The book engages children, ages five to nine, to follow clues to understanding frontotemporal degeneration (FTD), an early-onset dementia that can strike adults as early as their 50s while they are still working and raising young children. The disease doesn't affect memory at first, but attacks the brain's frontal lobes which are associated with personality traits and language control. An individual with FTD will begin to display odd and disruptive behaviours and become a different person as the condition progressively worsens -which can scare and alarm young children.
Dr. Tiffany Chow, an expert in diagnosing and treating early-onset dementias in the Ross Memory Clinic at Baycrest Health Sciences, saw the need for this educational resource after meeting with patients at family meetings to discuss treatment and planning for FTD and being surprised by how young the patients' children were.
Dr. Chow joined forces with Gail Elliot, a gerontologist and dementia specialist with DementiAbility Enterprises, Inc., and Atomic Orange Productions (a service provider of interactive toys and games), to create the activity book. The principal cartoon characters are Frank and Tess Detectives - clever names that have the acronym FTD. The book can be downloaded for free from Baycrest Health Sciences' website
"I think children, regardless of age, are distressed by illness in a parent, but with FTD there are completely foreign behaviours or personality changes," said Dr. Chow, a senior scientist and clinician.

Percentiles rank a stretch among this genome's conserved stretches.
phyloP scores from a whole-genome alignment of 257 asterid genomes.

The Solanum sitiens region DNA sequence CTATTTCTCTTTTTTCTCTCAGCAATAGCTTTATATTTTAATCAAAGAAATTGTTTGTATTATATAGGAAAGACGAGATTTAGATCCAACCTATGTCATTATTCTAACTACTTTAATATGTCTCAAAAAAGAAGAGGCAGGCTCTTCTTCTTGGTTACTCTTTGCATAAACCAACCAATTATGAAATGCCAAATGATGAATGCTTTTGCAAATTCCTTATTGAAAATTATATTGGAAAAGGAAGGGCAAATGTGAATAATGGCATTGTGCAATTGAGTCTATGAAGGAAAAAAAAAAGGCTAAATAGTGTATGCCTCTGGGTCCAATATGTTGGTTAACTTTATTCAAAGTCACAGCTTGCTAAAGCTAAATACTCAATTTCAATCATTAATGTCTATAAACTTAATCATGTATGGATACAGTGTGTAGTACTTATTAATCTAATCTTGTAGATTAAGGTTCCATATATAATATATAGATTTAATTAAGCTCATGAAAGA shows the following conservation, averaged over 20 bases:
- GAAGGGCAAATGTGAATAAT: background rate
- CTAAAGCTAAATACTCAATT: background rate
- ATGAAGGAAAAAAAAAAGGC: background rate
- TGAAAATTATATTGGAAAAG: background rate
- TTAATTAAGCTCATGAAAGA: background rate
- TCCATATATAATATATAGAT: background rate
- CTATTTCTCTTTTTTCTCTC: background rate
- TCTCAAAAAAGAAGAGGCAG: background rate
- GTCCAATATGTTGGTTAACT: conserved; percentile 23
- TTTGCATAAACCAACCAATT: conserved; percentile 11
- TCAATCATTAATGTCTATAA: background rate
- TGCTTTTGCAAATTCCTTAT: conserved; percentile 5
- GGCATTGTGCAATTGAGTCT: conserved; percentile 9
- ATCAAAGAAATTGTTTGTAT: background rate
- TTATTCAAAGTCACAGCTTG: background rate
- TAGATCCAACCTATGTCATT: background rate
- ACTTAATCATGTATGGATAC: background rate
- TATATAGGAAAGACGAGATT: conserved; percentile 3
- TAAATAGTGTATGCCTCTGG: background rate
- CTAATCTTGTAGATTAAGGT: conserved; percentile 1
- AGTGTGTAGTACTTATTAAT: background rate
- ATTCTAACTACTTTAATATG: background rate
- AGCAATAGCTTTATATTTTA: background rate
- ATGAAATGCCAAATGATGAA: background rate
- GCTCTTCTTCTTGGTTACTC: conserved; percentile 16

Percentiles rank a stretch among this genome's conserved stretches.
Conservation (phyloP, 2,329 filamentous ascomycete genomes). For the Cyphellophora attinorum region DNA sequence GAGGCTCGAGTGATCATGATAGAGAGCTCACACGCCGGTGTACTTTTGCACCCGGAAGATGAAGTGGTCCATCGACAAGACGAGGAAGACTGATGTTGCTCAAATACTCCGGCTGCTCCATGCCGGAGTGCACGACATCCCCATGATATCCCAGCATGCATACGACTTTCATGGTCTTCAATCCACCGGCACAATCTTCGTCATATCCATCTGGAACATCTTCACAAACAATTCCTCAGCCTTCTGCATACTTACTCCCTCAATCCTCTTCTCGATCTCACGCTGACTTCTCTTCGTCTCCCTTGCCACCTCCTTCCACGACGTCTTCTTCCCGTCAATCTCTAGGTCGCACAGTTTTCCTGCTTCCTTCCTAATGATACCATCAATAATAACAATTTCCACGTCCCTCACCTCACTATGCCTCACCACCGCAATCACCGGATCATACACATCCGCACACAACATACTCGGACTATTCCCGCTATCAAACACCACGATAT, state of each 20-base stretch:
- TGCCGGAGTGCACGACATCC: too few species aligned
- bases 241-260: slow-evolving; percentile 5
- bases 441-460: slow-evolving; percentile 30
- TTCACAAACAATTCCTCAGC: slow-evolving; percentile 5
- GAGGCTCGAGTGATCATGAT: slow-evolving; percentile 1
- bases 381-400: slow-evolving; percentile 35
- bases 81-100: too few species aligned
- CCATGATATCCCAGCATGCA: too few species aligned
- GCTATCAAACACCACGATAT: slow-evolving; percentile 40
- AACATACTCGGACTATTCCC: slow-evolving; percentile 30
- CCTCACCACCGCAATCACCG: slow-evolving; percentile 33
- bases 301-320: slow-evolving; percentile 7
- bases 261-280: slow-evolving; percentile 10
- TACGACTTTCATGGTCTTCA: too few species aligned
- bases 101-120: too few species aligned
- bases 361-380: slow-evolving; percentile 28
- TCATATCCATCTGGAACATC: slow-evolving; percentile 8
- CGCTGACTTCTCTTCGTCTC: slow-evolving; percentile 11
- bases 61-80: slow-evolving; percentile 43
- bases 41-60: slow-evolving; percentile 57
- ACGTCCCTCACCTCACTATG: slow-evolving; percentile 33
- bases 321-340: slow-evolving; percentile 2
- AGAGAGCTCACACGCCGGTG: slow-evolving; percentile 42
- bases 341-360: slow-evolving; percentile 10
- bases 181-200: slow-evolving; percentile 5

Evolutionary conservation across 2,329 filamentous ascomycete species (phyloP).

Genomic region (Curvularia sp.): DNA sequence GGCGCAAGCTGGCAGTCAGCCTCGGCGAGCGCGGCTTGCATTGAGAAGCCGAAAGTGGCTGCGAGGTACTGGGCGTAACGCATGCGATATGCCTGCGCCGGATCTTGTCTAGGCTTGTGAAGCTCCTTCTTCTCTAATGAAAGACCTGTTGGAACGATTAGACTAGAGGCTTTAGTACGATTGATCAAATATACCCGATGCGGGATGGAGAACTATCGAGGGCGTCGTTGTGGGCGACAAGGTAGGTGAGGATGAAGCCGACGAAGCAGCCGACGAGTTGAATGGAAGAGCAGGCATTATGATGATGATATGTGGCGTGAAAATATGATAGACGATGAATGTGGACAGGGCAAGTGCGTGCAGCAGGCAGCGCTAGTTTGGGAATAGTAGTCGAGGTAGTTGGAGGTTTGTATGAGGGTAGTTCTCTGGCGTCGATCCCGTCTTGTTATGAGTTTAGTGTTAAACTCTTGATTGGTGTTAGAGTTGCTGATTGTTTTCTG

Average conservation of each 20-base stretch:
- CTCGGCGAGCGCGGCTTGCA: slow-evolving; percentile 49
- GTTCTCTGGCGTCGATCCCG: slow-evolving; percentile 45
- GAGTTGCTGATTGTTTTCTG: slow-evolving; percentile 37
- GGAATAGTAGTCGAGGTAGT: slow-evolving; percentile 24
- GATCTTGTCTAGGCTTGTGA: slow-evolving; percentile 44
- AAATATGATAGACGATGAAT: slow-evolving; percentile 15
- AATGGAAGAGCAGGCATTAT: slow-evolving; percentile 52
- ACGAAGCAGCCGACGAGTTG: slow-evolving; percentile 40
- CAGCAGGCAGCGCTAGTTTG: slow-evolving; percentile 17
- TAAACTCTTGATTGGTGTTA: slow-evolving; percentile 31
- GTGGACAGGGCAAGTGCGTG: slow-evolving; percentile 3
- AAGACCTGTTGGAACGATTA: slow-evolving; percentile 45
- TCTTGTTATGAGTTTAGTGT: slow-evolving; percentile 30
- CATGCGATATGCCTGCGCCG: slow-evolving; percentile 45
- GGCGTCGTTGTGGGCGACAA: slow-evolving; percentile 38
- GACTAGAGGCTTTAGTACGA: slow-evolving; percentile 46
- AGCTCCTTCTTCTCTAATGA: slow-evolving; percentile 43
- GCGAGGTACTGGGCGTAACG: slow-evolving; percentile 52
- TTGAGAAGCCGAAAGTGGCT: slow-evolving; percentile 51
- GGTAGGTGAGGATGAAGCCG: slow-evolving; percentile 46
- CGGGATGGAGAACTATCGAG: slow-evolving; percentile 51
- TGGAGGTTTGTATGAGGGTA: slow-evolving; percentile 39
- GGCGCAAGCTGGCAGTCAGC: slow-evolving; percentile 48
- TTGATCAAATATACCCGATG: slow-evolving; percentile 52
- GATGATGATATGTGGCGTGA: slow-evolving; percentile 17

"Children can worry that FTD is contagious and that they're going to lose both parents. They also worry they are going to get it, so we need to educate them as quickly as we can with age-appropriate information. Our activity book empowers young caregivers to find positive ways to adapt to their new situation, understand what is causing their parent's peculiar behaviour, and learn simple ways to be helpful to both parents during a very challenging time."
In the activity book, big brother Frank engages his younger sister Tess to play a detective game that will explore how FTD affects the front regions of the brain which handle talking, emotions and behaviours. There are colouring and puzzle activities, such as sequencing tasks and picture searches, which the child and parent with FTD can do together. Each activity has an underlying learning component that teaches the child in a gentle way how FTD is responsible for the changes they are seeing in the affected parent.
"It's important for children to understand there are still things they can do with their mom or dad, regardless of their parent's cognitive status," said Elliot, who is currently training Baycrest frontline care staff to incorporate Montessori methods with clients who are exhibiting challenging behaviours related to dementia. "Children just need to learn new ways of communicating with their parent who has FTD. For example, instead of asking their parent an open-ended question about what the parent would like for dinner, which may be too challenging for the parent to answer, the child could offer the parent two dinner choices."
In Canada there are 500,000 Canadians living with some form of dementia. FTD, while not as prevalent as Alzheimer's disease, represents a majority of early-onset dementia cases.
Dr. Chow says plans are underway to develop similar activity books for children who have a grandparent with Alzheimer's disease. Funding for the FTD activity book was provided by the Ontario Ministry of Health and Baycrest Alternative Funding Plan Innovation Grants.